Obama's misreads history

Another (in addition to thisglaring instance of the smarty pants highly-educated elitists getting things totally, brazenly, wrong is offered today  by Jack Kelly.

In his victory speech after the North Carolina primary, Sen. Barack Obama said something that is all the more remarkable for how little it has been remarked upon.

In defending his stated intent to meet with America's enemies without preconditions, Sen. Obama said: "I trust the American people to understand that it is not weakness, but wisdom to talk not just to our friends, but to our enemies, like Roosevelt did, and Kennedy did, and Truman did."

That he made this statement, and that it passed without comment by the journalists covering his speech indicates either breathtaking ignorance of history on the part of both, or deceit.

Kelly goes on to demolish both Obama's appalling misunderstanding and the journalists who have abdicated their job of analyzing in favor of promoting their golden boy.

Obama has an excellent chance of being elected president. Armed with a serious misreading of history, he has the potential to lead America into disasters with his diplomacy. That the major media have failed to point out his blunder is chilling.

Update -- Richard Goldstein writes:

I read Wilentz' Reagan book and it is not at all complimentary

Hat tip: Annette D'amato
Another (in addition to thisglaring instance of the smarty pants highly-educated elitists getting things totally, brazenly, wrong is offered today  by Jack Kelly.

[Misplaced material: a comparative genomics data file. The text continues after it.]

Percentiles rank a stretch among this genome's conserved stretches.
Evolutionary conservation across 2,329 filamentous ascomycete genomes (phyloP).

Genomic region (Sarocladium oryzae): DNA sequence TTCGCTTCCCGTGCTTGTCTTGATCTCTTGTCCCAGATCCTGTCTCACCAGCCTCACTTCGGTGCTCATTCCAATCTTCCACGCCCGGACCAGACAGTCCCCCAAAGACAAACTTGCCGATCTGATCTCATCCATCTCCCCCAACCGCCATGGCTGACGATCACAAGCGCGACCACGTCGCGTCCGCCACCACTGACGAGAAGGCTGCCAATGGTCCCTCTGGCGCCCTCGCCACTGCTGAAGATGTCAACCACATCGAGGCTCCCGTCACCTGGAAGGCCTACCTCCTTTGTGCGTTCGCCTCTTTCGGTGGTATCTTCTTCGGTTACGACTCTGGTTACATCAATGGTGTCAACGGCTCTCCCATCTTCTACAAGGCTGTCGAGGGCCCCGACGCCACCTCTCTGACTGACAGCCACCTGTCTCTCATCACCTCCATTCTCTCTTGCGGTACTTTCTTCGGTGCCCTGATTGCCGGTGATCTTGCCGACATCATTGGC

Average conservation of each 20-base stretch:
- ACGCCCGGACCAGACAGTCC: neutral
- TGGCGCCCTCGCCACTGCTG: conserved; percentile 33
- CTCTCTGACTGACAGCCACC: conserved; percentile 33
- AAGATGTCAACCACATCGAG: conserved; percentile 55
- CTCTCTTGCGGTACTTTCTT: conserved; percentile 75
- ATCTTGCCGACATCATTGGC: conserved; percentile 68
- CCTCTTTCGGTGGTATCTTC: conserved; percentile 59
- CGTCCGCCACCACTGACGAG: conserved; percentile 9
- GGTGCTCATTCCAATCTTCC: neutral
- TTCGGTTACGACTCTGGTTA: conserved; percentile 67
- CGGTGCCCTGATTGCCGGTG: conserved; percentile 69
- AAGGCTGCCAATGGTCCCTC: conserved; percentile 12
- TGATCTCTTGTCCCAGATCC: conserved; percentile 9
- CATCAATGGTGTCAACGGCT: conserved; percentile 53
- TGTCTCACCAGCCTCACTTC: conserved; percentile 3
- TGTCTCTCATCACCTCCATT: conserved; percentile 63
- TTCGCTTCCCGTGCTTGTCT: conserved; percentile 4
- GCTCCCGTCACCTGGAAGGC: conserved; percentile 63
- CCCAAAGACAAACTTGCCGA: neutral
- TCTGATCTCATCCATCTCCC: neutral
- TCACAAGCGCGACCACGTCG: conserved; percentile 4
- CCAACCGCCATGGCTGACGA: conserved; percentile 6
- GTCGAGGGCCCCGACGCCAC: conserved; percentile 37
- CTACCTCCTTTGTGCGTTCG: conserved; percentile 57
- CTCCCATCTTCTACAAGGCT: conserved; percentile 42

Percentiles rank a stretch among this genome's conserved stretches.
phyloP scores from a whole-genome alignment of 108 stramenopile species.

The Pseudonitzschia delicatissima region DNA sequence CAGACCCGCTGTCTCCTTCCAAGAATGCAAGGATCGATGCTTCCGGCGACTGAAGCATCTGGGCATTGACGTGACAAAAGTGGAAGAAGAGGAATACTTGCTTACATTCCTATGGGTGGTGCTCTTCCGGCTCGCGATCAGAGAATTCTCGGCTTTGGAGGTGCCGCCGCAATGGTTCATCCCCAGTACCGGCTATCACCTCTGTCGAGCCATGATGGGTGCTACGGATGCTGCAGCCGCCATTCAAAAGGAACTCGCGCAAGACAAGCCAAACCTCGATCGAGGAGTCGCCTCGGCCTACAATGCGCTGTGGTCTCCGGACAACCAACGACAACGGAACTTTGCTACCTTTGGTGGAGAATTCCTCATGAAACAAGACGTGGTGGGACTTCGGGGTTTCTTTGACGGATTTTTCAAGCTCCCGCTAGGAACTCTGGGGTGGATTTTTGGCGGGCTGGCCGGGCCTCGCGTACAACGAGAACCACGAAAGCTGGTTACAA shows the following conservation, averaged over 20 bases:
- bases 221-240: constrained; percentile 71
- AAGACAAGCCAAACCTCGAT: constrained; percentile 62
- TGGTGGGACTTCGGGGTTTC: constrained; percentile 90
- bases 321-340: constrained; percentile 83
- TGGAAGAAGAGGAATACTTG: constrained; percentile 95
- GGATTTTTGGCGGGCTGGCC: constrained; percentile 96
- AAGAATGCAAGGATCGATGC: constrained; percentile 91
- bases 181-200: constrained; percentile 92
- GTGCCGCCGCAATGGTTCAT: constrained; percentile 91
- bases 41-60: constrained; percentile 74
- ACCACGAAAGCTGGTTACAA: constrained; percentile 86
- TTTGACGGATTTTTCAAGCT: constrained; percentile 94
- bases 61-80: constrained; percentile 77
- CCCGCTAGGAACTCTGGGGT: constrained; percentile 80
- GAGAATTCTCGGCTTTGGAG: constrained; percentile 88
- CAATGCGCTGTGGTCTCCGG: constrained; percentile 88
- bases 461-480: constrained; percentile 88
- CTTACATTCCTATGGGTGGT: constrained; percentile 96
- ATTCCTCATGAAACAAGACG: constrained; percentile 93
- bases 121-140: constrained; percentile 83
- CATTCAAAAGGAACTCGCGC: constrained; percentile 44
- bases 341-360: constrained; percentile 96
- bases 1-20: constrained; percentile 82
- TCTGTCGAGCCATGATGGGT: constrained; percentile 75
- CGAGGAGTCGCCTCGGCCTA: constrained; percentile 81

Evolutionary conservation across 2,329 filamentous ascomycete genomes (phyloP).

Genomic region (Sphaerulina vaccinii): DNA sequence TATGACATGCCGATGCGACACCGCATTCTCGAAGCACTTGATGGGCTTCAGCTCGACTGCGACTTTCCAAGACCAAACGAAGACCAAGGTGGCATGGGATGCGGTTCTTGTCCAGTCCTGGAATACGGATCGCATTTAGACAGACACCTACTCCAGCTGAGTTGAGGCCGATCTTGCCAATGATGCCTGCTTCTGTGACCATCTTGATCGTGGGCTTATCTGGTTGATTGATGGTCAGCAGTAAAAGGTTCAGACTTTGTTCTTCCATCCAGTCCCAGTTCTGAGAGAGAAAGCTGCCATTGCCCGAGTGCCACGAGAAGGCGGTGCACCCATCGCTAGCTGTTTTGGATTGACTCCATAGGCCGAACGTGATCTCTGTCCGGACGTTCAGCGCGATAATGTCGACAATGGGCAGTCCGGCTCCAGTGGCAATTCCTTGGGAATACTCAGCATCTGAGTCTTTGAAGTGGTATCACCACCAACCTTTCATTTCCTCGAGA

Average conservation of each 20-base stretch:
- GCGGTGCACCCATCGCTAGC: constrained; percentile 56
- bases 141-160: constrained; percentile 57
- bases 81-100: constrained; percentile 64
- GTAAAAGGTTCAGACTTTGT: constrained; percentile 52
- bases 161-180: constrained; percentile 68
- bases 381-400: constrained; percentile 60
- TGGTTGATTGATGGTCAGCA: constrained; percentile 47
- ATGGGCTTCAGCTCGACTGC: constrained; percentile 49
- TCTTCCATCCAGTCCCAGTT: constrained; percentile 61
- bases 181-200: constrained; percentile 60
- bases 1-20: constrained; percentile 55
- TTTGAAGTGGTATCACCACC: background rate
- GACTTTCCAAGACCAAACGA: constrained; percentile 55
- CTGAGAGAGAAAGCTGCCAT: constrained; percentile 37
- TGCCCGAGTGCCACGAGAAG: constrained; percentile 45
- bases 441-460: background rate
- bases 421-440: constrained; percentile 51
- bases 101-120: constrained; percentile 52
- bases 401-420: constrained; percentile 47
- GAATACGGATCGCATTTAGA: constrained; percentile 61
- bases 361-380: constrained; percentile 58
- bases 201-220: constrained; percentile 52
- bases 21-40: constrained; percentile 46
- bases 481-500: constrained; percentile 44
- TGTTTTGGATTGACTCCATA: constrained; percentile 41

In his victory speech after the North Carolina primary, Sen. Barack Obama said something that is all the more remarkable for how little it has been remarked upon.

In defending his stated intent to meet with America's enemies without preconditions, Sen. Obama said: "I trust the American people to understand that it is not weakness, but wisdom to talk not just to our friends, but to our enemies, like Roosevelt did, and Kennedy did, and Truman did."

That he made this statement, and that it passed without comment by the journalists covering his speech indicates either breathtaking ignorance of history on the part of both, or deceit.

Kelly goes on to demolish both Obama's appalling misunderstanding and the journalists who have abdicated their job of analyzing in favor of promoting their golden boy.

Obama has an excellent chance of being elected president. Armed with a serious misreading of history, he has the potential to lead America into disasters with his diplomacy. That the major media have failed to point out his blunder is chilling.

Update -- Richard Goldstein writes:

I read Wilentz' Reagan book and it is not at all complimentary

Hat tip: Annette D'amato